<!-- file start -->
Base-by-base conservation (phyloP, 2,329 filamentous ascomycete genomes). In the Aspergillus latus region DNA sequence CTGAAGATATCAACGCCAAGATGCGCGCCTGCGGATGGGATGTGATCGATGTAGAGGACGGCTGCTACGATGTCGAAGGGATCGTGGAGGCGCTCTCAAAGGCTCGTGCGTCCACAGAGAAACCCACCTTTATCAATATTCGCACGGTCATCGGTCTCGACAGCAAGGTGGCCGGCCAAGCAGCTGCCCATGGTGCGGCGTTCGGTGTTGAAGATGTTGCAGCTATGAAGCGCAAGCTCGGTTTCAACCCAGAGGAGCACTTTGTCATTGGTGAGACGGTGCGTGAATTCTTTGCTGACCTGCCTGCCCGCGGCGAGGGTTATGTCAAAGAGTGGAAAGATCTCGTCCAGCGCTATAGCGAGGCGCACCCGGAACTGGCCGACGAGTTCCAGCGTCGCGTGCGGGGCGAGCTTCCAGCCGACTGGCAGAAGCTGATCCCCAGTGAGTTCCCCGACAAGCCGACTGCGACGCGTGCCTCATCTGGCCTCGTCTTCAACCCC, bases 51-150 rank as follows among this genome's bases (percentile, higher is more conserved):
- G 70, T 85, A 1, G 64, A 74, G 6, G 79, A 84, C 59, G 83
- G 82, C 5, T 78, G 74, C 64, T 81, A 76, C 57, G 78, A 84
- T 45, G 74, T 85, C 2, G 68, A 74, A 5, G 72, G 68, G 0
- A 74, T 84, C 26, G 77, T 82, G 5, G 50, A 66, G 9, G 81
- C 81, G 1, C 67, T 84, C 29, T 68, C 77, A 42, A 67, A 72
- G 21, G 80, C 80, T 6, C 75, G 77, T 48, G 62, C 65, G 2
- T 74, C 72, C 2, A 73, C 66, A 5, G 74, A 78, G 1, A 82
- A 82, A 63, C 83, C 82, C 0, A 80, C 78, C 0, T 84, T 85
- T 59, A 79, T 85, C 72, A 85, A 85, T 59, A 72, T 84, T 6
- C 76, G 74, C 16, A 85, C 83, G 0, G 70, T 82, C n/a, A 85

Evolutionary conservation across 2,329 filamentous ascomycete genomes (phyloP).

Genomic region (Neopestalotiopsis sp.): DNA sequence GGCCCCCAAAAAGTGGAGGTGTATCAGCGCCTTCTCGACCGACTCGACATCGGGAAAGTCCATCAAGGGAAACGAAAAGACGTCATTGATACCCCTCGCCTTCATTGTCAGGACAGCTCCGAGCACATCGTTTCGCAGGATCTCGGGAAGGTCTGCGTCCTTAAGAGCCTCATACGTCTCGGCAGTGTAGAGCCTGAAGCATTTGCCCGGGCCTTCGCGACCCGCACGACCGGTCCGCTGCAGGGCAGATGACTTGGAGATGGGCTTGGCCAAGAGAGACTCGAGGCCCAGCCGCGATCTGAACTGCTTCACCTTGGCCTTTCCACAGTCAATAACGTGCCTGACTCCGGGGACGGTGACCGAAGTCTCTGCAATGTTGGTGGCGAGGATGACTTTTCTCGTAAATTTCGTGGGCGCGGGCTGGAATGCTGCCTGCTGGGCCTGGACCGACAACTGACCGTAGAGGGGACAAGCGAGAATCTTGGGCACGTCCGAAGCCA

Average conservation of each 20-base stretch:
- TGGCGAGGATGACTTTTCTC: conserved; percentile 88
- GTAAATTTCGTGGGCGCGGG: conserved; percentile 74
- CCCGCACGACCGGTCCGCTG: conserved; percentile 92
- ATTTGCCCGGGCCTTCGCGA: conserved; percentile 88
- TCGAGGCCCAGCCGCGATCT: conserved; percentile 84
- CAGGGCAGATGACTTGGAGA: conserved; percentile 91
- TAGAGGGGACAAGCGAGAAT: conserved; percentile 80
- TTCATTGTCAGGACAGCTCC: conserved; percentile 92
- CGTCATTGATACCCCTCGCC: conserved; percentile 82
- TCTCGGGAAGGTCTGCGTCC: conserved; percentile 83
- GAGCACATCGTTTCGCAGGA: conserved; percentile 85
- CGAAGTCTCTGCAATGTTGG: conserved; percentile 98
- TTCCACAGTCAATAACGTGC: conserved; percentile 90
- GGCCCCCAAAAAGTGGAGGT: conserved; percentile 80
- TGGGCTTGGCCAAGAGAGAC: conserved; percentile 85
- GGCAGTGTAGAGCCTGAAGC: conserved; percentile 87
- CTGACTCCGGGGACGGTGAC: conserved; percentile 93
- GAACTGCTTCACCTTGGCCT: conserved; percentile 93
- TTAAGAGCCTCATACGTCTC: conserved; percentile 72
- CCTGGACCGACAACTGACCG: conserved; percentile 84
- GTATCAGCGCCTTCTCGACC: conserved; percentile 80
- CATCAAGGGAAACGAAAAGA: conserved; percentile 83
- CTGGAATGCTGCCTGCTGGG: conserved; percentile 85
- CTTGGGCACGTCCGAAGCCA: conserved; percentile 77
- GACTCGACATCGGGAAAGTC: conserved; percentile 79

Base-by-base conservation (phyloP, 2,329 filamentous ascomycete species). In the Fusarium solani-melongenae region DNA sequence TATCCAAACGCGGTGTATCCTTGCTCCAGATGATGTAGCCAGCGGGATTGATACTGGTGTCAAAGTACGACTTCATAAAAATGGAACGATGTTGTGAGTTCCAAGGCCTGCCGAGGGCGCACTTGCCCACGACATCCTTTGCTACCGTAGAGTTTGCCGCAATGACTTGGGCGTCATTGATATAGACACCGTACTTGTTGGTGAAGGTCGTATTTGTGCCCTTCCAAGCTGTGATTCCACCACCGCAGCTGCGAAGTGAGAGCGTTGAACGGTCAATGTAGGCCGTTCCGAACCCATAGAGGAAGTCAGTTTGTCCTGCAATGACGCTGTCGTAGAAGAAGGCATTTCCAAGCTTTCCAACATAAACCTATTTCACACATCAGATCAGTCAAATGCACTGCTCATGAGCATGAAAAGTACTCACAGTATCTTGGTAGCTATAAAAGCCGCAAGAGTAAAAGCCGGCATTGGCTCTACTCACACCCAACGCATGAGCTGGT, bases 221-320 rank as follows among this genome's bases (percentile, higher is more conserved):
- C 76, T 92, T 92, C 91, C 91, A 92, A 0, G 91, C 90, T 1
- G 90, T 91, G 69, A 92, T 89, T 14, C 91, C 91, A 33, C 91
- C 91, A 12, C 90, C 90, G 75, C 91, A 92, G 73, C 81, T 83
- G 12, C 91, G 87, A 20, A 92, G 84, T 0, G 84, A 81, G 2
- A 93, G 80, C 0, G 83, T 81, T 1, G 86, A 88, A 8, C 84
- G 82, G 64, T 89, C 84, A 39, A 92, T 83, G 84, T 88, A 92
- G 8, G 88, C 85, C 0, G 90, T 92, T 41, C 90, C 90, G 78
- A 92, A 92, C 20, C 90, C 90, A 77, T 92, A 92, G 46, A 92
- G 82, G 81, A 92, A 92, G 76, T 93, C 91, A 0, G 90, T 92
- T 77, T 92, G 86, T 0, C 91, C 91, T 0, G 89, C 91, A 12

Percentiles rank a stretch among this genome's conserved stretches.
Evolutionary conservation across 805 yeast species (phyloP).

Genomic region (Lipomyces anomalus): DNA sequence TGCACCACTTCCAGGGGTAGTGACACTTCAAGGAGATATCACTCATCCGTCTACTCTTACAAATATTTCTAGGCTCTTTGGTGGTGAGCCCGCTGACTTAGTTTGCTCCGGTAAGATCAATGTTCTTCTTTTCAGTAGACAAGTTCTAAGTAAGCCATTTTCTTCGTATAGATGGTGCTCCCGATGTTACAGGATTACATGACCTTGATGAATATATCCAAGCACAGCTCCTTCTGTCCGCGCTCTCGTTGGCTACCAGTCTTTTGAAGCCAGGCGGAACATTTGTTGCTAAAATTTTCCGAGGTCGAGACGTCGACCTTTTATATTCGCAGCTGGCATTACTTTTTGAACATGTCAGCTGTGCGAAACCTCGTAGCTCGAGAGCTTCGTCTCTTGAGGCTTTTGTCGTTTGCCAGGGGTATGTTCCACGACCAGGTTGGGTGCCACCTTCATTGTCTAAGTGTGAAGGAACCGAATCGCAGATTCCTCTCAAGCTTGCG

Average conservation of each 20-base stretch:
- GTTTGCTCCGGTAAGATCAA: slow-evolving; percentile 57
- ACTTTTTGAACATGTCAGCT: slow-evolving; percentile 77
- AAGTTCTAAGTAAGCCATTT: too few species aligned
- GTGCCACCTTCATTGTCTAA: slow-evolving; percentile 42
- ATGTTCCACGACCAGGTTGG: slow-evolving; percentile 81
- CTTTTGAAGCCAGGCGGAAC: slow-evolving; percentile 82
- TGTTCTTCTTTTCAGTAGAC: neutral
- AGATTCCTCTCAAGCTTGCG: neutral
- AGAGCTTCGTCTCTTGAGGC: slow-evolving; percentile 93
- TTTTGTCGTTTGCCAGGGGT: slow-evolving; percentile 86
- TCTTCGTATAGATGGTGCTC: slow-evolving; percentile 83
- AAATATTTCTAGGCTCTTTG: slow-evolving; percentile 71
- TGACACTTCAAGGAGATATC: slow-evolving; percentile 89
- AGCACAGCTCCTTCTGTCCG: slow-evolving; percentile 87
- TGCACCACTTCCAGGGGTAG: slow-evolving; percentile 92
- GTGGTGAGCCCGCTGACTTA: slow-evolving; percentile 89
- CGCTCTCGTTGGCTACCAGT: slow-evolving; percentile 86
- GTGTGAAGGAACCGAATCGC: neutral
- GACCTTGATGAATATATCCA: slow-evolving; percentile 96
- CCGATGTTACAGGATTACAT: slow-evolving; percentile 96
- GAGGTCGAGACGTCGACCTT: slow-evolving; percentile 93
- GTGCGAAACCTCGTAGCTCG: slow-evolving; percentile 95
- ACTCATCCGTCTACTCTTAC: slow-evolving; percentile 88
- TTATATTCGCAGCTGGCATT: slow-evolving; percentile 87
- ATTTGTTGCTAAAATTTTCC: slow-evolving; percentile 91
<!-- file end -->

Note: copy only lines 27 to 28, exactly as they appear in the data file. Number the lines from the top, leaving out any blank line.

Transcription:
- TTCCACAGTCAATAACGTGC: conserved; percentile 90
- GGCCCCCAAAAAGTGGAGGT: conserved; percentile 80